Courses master track Tourism Geography and Planning
Tourism as a socio-cultural and spatial phenomenon has become a major constituent of flows of people at different geographical scales. Tourism geography and planning explores the interactions amongst tourists, visitors, and inhabitants in and with places.
What effects does tourism have on places visited and on the inhabitants of those places? How are tourism destinations socio-culturally and spatially constructed? How do tourists influence and experience spaces, places and cultures? How can regional identities be used in tourism planning, and which role(s) can tourism play in regional development?
These questions will be critically explored in the Masters Track Tourism Geography & Planning. This track is part of the master programme Cultural Geography. All courses are taught in Leeuwarden at RUG/Campus Fryslân, in collaboration with the School of Tourism Management at Stenden University of Applied Sciences
What will you learn?
The programme of the master track Tourism Geography and Planning consists of the following courses in 2018/2019. Click on the course title to go to the full course description, information about lecturers, literature and time period. Course information will be added as soon as possible.
Tourism and culture (5 EC)
With the development of regions through tourism the task of maintaining cultural and environmental integrity in small, fragile communities becomes increasingly important. The potential for tourism to contribute to quick economic gains, such environmental and cultural integrity might be sacrificed. Employing planning theories students will critically understand such risks. A case-study approach to planning, and using planning theories are adopted in this course.
Lecturer: dr. S.L. Bolderman
This course considers some of the key overarching concepts and ideas in cultural geography, especially those pertinent to regional development. We specifically consider the issues of ‘place and identity’, ‘dwelling and mobility’, ‘roots and routes’, ‘change and authenticity’, ‘culture and nature’, ‘difference and othering’, as well as the concepts of landscape, resilience, resistance, endogenous regional development and the cultural economy.
Lecturer: dr. H.J.W. Stoffelen
Fieldwork cultural geography (5 EC)
The fieldwork aims at learning and practicing different methods that can be used to do empirical research into cultural geographical key concepts such as place attachment, sense of place, (regional) identities, representations, iconic landscapes, and liveability in the field. This course partly takes place abroad.
Natural, heritage and landscape values of the rural and urban environment are studied to understand the different appreciations and valuations of places and areas in society. During lectures, attention will be paid to the birth and evolution of the idea of the preservation of the past and its paradigmatic transformation into heritage, with a specific focus on cultural, natural and geoheritage. The main contemporary issues and controversies surrounding heritage and identifications in pluralistic societies will also be addressed, including practical examples during (guest) lectures
This course examines the implications of and potential for tourism in regional development. Topics to be addressed include: regional tourism, sustainable development, and principles conducive to sustainable tourism planning and community development. The developmental problems and solutions in the Wadden region in connection to the tourism phenomenon will function as example. This course will employ a problem-based learning approach, which promotes and enhances students’ analytical skills, problem solving skill and team working skills. This course will be developed and delivered in collaboration with the Wadden Akademie http://www.waddenacademie.nl/en/ so as to support the Wadden Akademie to develop a sustainable knowledge structure for the Wadden Sea Region.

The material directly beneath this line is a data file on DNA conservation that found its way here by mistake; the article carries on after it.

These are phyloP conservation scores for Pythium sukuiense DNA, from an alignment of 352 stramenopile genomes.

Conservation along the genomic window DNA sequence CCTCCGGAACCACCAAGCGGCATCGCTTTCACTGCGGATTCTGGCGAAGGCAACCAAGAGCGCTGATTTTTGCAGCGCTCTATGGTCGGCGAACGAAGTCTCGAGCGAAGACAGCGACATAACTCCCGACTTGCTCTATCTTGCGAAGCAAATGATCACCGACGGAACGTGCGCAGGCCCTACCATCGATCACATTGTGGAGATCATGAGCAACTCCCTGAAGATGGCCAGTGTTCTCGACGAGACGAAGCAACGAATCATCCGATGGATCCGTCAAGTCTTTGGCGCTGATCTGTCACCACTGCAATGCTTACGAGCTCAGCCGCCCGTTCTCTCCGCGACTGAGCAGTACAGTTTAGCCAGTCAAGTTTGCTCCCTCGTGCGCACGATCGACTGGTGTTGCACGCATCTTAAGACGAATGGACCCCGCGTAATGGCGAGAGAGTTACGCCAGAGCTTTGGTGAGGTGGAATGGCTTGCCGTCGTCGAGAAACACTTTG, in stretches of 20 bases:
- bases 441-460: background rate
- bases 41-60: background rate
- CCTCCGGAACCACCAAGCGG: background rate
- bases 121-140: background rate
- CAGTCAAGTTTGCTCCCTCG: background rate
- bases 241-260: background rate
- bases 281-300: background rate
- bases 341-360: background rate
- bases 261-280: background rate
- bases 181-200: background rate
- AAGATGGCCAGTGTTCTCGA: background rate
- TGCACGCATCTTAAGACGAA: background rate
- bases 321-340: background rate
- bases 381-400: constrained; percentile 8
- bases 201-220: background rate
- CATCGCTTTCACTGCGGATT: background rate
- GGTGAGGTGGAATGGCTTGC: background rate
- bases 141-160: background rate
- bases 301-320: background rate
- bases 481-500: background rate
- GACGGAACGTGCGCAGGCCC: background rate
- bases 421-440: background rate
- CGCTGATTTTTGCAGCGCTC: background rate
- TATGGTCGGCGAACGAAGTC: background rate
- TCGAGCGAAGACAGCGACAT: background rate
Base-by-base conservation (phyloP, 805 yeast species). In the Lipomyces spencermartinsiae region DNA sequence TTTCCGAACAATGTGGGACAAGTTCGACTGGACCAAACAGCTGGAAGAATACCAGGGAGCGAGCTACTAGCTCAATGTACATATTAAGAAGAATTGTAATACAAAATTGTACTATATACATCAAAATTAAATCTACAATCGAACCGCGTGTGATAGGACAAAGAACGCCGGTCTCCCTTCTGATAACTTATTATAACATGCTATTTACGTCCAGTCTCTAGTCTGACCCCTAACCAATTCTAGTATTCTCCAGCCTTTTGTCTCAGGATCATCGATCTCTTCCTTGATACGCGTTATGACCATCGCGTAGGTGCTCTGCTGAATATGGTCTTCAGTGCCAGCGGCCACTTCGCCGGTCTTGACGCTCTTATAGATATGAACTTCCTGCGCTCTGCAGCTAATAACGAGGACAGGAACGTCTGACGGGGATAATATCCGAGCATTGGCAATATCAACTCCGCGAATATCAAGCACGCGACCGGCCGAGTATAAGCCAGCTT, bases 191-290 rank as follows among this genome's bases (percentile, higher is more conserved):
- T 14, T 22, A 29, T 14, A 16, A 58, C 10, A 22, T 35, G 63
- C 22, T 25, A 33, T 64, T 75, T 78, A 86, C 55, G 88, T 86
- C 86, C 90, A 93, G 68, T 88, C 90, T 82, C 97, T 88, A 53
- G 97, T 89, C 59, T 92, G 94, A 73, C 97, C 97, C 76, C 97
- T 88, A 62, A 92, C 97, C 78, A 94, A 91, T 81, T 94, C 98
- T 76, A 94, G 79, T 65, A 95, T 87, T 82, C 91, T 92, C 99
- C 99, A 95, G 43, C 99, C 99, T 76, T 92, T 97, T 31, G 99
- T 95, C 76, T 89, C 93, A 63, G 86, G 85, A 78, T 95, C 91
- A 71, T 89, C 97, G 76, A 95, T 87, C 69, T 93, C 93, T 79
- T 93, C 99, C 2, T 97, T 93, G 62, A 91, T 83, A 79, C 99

Lecturer: dr. H.J.W. Stoffelen
Qualitative research methods (5 EC)
The objective of this course is (1) to provide advanced training in qualitative data collection methods; and (2) to introduce a variety of data analysis approaches for textual and visual qualitative data. The course will start with an introduction to qualitative research and then move on to the design and conduct of in-depth interviews, focus group discussions, use of visual methods and participatory techniques of data collection.
Lecturers: dr. S.L. Bolderman
Lecturers: With the development of regions through tourism the task of maintaining cultural and environmental integrity in small, fragile communities becomes increasingly important. The potential for tourism to contribute to quick economic gains, such environmental and cultural integrity might be sacrificed. Employing planning theories students will critically understand such risks. A case-study approach to planning, and using planning theories are adopted in this course.
Lecturer: dr Stefan Hartman
Social impact assessment (5 EC)
Social Impact Assessment (SIA) is the process of managing the social issues of projects and policies. This course enables students to understand the significance, possibilities and pitfalls relating to the use of SIA with interventions that have spatial consequences.
Lecturer: prof.dr. Frank Vanclay
Masterthesis (20 EC)
The Master Thesis is carried out individually. The research is performed under the supervision of a teacher and has to connect to the current research projects of the department of Cultural Geography. The topic of the Master Thesis needs to be of a clear cultural geographical nature.
Master track Tourism Geography and Planning:
dr. Arie Stoffelen
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